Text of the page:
BREAKING NEWS

BREAKING NEWS

Architect gives update on county building progress

Ward County has been trying to get a new office building to relieve space constraints in the Ward County Courthouse for a number of years. Slowly, step by step, that new building is becoming a reality.

Don Davison, an architect with JLG Architects, said this project has been in the works for a long time, and he’s only come on board relatively recently, considering there has been talk of of expanding the county’s office space for decades.

“This project has a lot of history to it. I’ve been working on it since 2005,” Davison said. “And always the biggest issues was, how do you pay for it?”

That piece of the puzzle slid into place when Ward County voters passed a 1/2 cent sales tax during this past November’s elections.

Davison said there were three main reasons the project got off the ground – overcrowding in the existing courthouse; the amount of lease payments being made by Ward County Social Services, which Davison said runs around $30,000 a month, or $360,000 a year; and county officials wanted to bring all of the county services under one roof, or at least in the same vicinity. As it stands, social services is located on North Hill while the rest of the county offices are in Ward County Courthouse in southeast Minot.

“I think we’ve accomplished all three of those goals with the solutions that we have,” Davison said, noting the solution was to build a new office building right across Third Avenue Southeast from the courthouse. The office will bring the workers from social services down from North Hill and combine them with the staff in the courthouse who aren’t related to court functions. The staff with court-related functions will stay in the courthouse.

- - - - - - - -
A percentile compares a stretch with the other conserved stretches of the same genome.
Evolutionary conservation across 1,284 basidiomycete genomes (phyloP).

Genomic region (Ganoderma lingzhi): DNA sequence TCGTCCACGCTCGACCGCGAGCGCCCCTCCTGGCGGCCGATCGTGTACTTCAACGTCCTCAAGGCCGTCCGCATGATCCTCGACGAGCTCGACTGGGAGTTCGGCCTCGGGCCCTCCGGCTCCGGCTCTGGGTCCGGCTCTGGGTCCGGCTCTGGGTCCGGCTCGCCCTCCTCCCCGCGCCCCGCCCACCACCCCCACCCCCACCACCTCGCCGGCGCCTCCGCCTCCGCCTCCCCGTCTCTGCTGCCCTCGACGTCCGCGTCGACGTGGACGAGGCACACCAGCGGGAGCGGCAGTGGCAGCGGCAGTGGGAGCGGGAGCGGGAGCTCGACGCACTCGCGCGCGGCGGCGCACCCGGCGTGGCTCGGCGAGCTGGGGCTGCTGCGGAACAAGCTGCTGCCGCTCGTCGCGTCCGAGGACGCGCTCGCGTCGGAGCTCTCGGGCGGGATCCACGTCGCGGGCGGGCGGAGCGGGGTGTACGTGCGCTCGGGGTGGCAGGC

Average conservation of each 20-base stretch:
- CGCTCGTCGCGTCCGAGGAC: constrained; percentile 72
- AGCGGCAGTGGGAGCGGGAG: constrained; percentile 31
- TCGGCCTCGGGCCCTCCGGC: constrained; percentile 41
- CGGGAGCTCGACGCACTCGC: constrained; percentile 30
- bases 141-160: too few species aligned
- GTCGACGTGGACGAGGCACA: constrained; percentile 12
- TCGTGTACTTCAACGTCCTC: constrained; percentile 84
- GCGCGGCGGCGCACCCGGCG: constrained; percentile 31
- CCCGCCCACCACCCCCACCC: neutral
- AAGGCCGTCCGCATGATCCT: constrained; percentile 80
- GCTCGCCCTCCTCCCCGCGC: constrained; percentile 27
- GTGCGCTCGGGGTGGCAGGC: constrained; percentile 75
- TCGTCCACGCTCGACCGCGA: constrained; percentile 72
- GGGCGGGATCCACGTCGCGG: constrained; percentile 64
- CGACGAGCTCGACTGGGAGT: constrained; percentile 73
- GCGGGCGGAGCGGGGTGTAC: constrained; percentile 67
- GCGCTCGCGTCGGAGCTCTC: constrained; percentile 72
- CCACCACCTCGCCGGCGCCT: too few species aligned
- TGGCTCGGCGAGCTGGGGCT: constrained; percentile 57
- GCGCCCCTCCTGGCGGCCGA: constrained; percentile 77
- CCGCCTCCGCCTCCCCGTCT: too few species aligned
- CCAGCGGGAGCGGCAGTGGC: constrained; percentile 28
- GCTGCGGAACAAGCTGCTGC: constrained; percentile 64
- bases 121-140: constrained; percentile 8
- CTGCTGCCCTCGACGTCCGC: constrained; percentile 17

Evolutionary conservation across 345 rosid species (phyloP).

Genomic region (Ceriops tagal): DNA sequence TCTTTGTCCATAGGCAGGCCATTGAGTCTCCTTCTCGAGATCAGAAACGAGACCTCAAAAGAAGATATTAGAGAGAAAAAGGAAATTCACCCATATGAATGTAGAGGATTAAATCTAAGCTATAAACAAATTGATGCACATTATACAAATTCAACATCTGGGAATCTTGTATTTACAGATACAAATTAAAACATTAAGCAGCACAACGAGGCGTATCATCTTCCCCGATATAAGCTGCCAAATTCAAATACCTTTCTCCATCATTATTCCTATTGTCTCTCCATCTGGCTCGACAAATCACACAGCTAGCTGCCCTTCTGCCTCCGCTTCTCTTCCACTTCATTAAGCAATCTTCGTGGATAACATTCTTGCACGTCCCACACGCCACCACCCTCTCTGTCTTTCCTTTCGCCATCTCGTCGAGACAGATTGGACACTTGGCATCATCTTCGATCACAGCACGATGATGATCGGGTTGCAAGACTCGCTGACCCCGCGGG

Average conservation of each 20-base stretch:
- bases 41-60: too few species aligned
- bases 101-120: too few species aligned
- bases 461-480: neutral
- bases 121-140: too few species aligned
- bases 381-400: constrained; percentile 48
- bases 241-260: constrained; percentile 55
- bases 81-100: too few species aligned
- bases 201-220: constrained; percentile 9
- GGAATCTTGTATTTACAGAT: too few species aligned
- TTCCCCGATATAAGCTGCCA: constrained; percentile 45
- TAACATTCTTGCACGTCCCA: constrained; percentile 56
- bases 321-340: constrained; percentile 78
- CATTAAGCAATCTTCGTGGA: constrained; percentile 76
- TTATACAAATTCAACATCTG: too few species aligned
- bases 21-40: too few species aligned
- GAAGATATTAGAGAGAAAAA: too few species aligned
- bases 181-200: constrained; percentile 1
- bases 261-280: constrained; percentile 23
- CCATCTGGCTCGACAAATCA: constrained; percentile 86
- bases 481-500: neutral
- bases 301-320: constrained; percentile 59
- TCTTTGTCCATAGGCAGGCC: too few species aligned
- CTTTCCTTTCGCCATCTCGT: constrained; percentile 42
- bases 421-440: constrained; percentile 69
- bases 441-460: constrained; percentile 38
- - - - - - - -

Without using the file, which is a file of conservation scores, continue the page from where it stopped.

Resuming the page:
Davison said about 1/2 to 1/3 of the office’s 65,000 square feet will go to social services, with the rest going to departments being relocated from the courthouse. This will allow court-related functions in the courthouse to expand.

It turned out cramped office space wasn’t the only challenge Ward County had to deal with.

“Once we got into this issue before the election last year, I think a larger problem came to light – and that was the overcrowding in the jail,” Davison said.

With the number of new people in town because of the oil boom, he said overcrowding in Ward County Jail is the worst it’s ever been, making jail expansion a critical issue.

“I think it was one of the larger issues that helped get the sales tax passed,” Davison said.

The building project will have three phases – construction of the new office building, jail expansion and courthouse remodeling. The new office is slated to cost around $15.3 million, while the jail expansion will be $10.5 million, and the courthouse remodeling will take up $3.5 million. There is also an additional $10 million being raised by the sales tax for infrastructure improvements, for a total of $39.3 million.

The office building will be tackled first, with Davison noting a few modifications have been made to the initial design.

“The look of the building, I think it’s a little different than what was presented during the bond issue, but we think it’s a real nice solution and I think those that have seen it within our committee have totally agreed,” Davison said.

He said they are planning to put the office building out for bids by the end of June or in July, with construction slated to begin in August for a completion date in the spring of 2015.

A member in the audience brought up the jail, and Davison admitted they have hit some snags with it.